I am constructing a 5x5 LED grid that has an RGB LED under a plastic cover, and a piezo sensor that changes the RGB LED to one of 8 colors when pressed.

So as far as I can tell I need 75 outputs for the RGB LEDs, plus 1 more to power everything that can be daisy chained between the 25 RGB LEDs. I will also need another 25 inputs for the piezo sensors and 1 ground that can be daisy chained together.
The Arduino has nowhere near enough I/O pins on it but I have heard of a thing called multiplexing. However, I am not sure if you can run RGB leds with multiplexing.

If this helps at all I am using a led strip that I can cut into 3 LED sections to put under each square.

I hope I was not to vague with my question, thanks for your help.

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    \$\begingroup\$ Huh? It is difficult to tell what is being asked here. This nonsensical stream of words without sentence structure is not worth trying to decipher. \$\endgroup\$ Commented Jan 13, 2012 at 19:47
  • \$\begingroup\$ @Goldentp - since this is your first question I took the liberty of editing it for you to improve readability. \$\endgroup\$
    – Oli Glaser
    Commented Jan 13, 2012 at 21:11
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    \$\begingroup\$ @Oli: You just taught this guy and everyone else watching that you can dump a mess on us and some do-gooder will come along and fix it for you. This site is worse off now because of that. I also don't like the fact that this guy now might get positive results with the "eh, who cares, these weenies aren't worth the trouble" contempt he has shown us. I think we should insist on minimum standards and demand a minimum of respect. \$\endgroup\$ Commented Jan 13, 2012 at 21:31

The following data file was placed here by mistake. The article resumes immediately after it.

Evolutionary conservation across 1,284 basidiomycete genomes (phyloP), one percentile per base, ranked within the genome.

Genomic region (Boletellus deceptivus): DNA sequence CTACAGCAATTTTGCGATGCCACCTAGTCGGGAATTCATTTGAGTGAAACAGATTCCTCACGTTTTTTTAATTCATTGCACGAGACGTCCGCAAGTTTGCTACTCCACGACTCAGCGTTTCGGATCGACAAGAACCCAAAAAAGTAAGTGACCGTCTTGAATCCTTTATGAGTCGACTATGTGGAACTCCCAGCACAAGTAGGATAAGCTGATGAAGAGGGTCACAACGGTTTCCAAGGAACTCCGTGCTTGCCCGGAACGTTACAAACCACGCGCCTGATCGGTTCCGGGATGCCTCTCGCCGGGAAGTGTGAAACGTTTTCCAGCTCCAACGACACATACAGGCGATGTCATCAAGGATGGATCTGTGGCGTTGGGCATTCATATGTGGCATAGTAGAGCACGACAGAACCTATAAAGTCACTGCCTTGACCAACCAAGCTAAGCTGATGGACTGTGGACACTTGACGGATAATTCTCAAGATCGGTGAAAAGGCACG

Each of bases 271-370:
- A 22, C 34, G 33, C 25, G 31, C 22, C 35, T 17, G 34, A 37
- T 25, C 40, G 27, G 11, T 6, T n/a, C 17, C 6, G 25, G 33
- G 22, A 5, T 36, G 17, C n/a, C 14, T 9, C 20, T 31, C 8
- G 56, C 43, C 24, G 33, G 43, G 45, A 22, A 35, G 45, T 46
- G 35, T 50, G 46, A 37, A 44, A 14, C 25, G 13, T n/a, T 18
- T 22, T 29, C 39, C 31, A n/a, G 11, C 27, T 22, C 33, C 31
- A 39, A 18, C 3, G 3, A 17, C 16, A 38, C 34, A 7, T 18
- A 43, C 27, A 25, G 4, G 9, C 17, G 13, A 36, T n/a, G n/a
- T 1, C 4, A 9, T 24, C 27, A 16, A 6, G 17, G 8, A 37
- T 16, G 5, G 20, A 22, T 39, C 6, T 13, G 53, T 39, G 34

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    \$\begingroup\$ @Olin - I agree somewhat, but thought I'd give someone a break this time. It's hard to tell whether it's not a language issue that's the cause of some messily presented questions, so I think a little leeway is in order sometimes. I'm not trying to be a "do-gooder" (I'm far from that, trust me :-) ) it was more to give an example of what is expected here. If it was not the OP's first question (on any of the stack sites) I wouldn't have bothered. \$\endgroup\$
    – Oli Glaser
    Commented Jan 13, 2012 at 21:47
  • \$\begingroup\$ @OliGlaser People with very broken English still have a sentence structure that makes sense. But there are sometimes it can be helpful to just edit to improve grammar. \$\endgroup\$
    – Kellenjb
    Commented Jan 13, 2012 at 21:54

2 Answers 2


I can see two ways of achieving this.

1-Using a technique called Charlieplexing to control your leds. With 10 output pins you would be able to control 90 normal leds. The main disadvantage with this technique is that the leds are not always on. They flash really fast, causing a reduction in the brightness of the leds. It's also a bit complicated to code and I'm not 100% certain that you could make it work on RGB leds.

2-Using Shift registers. Like this one. With shift registers you can ouput data in a serial fashion and output it in parallel. Depending on the number of pins you are willing to use, you'll have to buy more or less Shift registers. The main idea is something like: output the new states of the leds, one by one (separating your signals by outputting HIGH to the SRCLK) and then "applying changes" by outputing HIGH to RCLK. If you think about it, you can basically cascade to an infinite number of outputs. You'll need a lot of shift registers though and the response time will probably be slow.


If I were you I would use something like this:


These are 25 12mm RGB LEDs that you can drive through a simple serial interface. Just two general purpose IO pins can drive the entire strand. You get 256 intensity levels per component (24 bits per LED in total) and the built-in PWM driver makes them pretty much "set and forget". You can also connect multiple strands together, and address 50, 75, 100 or more LEDs. Just beware of the power requirements.

enter image description here


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